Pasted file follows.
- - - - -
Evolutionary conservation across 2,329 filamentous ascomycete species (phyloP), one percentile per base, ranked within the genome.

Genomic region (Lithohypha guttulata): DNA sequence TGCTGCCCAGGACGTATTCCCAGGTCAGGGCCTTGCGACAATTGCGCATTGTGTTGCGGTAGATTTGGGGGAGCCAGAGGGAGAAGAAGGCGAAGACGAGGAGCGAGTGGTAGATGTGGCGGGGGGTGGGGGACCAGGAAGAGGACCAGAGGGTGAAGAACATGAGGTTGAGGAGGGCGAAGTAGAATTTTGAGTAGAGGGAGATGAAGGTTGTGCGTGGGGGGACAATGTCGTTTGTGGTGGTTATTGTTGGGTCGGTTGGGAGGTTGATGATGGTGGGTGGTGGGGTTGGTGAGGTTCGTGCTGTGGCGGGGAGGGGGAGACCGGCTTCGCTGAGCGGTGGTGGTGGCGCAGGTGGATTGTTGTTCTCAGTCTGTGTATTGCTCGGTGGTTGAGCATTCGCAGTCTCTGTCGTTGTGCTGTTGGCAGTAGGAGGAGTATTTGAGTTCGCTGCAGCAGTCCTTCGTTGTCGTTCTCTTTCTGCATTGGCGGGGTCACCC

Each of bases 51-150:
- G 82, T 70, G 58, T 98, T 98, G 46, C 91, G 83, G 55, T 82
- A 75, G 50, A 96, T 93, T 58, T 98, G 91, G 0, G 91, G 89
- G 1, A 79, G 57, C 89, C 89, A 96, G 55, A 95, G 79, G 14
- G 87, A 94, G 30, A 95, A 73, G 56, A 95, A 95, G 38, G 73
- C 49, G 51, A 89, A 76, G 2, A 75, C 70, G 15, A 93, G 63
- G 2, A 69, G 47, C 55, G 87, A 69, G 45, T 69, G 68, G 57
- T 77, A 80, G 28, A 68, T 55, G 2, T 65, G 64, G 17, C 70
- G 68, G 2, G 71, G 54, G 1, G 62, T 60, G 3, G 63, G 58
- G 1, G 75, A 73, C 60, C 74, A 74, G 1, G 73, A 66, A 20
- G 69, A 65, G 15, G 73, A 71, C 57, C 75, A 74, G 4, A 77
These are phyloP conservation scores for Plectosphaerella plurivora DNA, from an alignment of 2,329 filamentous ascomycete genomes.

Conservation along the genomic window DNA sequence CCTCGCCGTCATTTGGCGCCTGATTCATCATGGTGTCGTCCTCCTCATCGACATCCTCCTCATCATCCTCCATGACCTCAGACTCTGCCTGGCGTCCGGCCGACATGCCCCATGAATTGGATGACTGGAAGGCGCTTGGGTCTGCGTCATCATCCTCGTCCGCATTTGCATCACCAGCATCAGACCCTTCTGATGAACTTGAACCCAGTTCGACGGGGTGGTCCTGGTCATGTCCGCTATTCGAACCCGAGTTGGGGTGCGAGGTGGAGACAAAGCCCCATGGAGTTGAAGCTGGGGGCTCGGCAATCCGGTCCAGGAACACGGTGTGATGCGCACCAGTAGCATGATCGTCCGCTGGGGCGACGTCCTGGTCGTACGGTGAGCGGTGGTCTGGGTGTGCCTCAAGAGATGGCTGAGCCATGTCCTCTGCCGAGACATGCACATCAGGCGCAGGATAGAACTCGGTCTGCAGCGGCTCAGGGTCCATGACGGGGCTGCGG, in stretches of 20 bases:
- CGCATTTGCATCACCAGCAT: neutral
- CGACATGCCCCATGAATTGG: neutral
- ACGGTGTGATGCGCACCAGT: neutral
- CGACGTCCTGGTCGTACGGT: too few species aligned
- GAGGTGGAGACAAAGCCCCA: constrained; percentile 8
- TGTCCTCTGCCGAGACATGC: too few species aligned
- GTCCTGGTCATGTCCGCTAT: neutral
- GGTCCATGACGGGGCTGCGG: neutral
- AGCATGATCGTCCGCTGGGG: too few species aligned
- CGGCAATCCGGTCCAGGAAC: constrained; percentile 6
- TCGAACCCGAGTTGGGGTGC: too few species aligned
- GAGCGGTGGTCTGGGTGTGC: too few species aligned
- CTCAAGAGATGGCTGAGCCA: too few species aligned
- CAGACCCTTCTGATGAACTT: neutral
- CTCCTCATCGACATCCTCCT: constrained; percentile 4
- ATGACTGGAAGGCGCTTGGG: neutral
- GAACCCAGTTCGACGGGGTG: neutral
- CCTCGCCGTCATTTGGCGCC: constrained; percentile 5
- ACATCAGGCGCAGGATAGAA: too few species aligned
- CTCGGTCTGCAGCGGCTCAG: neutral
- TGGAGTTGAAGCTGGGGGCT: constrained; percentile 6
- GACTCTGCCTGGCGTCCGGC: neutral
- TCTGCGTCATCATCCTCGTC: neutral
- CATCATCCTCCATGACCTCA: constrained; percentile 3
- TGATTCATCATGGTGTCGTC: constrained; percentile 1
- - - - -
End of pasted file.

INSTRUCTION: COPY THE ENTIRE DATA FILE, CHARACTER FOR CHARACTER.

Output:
Evolutionary conservation across 2,329 filamentous ascomycete species (phyloP), one percentile per base, ranked within the genome.

Genomic region (Lithohypha guttulata): DNA sequence TGCTGCCCAGGACGTATTCCCAGGTCAGGGCCTTGCGACAATTGCGCATTGTGTTGCGGTAGATTTGGGGGAGCCAGAGGGAGAAGAAGGCGAAGACGAGGAGCGAGTGGTAGATGTGGCGGGGGGTGGGGGACCAGGAAGAGGACCAGAGGGTGAAGAACATGAGGTTGAGGAGGGCGAAGTAGAATTTTGAGTAGAGGGAGATGAAGGTTGTGCGTGGGGGGACAATGTCGTTTGTGGTGGTTATTGTTGGGTCGGTTGGGAGGTTGATGATGGTGGGTGGTGGGGTTGGTGAGGTTCGTGCTGTGGCGGGGAGGGGGAGACCGGCTTCGCTGAGCGGTGGTGGTGGCGCAGGTGGATTGTTGTTCTCAGTCTGTGTATTGCTCGGTGGTTGAGCATTCGCAGTCTCTGTCGTTGTGCTGTTGGCAGTAGGAGGAGTATTTGAGTTCGCTGCAGCAGTCCTTCGTTGTCGTTCTCTTTCTGCATTGGCGGGGTCACCC

Each of bases 51-150:
- G 82, T 70, G 58, T 98, T 98, G 46, C 91, G 83, G 55, T 82
- A 75, G 50, A 96, T 93, T 58, T 98, G 91, G 0, G 91, G 89
- G 1, A 79, G 57, C 89, C 89, A 96, G 55, A 95, G 79, G 14
- G 87, A 94, G 30, A 95, A 73, G 56, A 95, A 95, G 38, G 73
- C 49, G 51, A 89, A 76, G 2, A 75, C 70, G 15, A 93, G 63
- G 2, A 69, G 47, C 55, G 87, A 69, G 45, T 69, G 68, G 57
- T 77, A 80, G 28, A 68, T 55, G 2, T 65, G 64, G 17, C 70
- G 68, G 2, G 71, G 54, G 1, G 62, T 60, G 3, G 63, G 58
- G 1, G 75, A 73, C 60, C 74, A 74, G 1, G 73, A 66, A 20
- G 69, A 65, G 15, G 73, A 71, C 57, C 75, A 74, G 4, A 77
These are phyloP conservation scores for Plectosphaerella plurivora DNA, from an alignment of 2,329 filamentous ascomycete genomes.

Conservation along the genomic window DNA sequence CCTCGCCGTCATTTGGCGCCTGATTCATCATGGTGTCGTCCTCCTCATCGACATCCTCCTCATCATCCTCCATGACCTCAGACTCTGCCTGGCGTCCGGCCGACATGCCCCATGAATTGGATGACTGGAAGGCGCTTGGGTCTGCGTCATCATCCTCGTCCGCATTTGCATCACCAGCATCAGACCCTTCTGATGAACTTGAACCCAGTTCGACGGGGTGGTCCTGGTCATGTCCGCTATTCGAACCCGAGTTGGGGTGCGAGGTGGAGACAAAGCCCCATGGAGTTGAAGCTGGGGGCTCGGCAATCCGGTCCAGGAACACGGTGTGATGCGCACCAGTAGCATGATCGTCCGCTGGGGCGACGTCCTGGTCGTACGGTGAGCGGTGGTCTGGGTGTGCCTCAAGAGATGGCTGAGCCATGTCCTCTGCCGAGACATGCACATCAGGCGCAGGATAGAACTCGGTCTGCAGCGGCTCAGGGTCCATGACGGGGCTGCGG, in stretches of 20 bases:
- CGCATTTGCATCACCAGCAT: neutral
- CGACATGCCCCATGAATTGG: neutral
- ACGGTGTGATGCGCACCAGT: neutral
- CGACGTCCTGGTCGTACGGT: too few species aligned
- GAGGTGGAGACAAAGCCCCA: constrained; percentile 8
- TGTCCTCTGCCGAGACATGC: too few species aligned
- GTCCTGGTCATGTCCGCTAT: neutral
- GGTCCATGACGGGGCTGCGG: neutral
- AGCATGATCGTCCGCTGGGG: too few species aligned
- CGGCAATCCGGTCCAGGAAC: constrained; percentile 6
- TCGAACCCGAGTTGGGGTGC: too few species aligned
- GAGCGGTGGTCTGGGTGTGC: too few species aligned
- CTCAAGAGATGGCTGAGCCA: too few species aligned
- CAGACCCTTCTGATGAACTT: neutral
- CTCCTCATCGACATCCTCCT: constrained; percentile 4
- ATGACTGGAAGGCGCTTGGG: neutral
- GAACCCAGTTCGACGGGGTG: neutral
- CCTCGCCGTCATTTGGCGCC: constrained; percentile 5
- ACATCAGGCGCAGGATAGAA: too few species aligned
- CTCGGTCTGCAGCGGCTCAG: neutral
- TGGAGTTGAAGCTGGGGGCT: constrained; percentile 6
- GACTCTGCCTGGCGTCCGGC: neutral
- TCTGCGTCATCATCCTCGTC: neutral
- CATCATCCTCCATGACCTCA: constrained; percentile 3
- TGATTCATCATGGTGTCGTC: constrained; percentile 1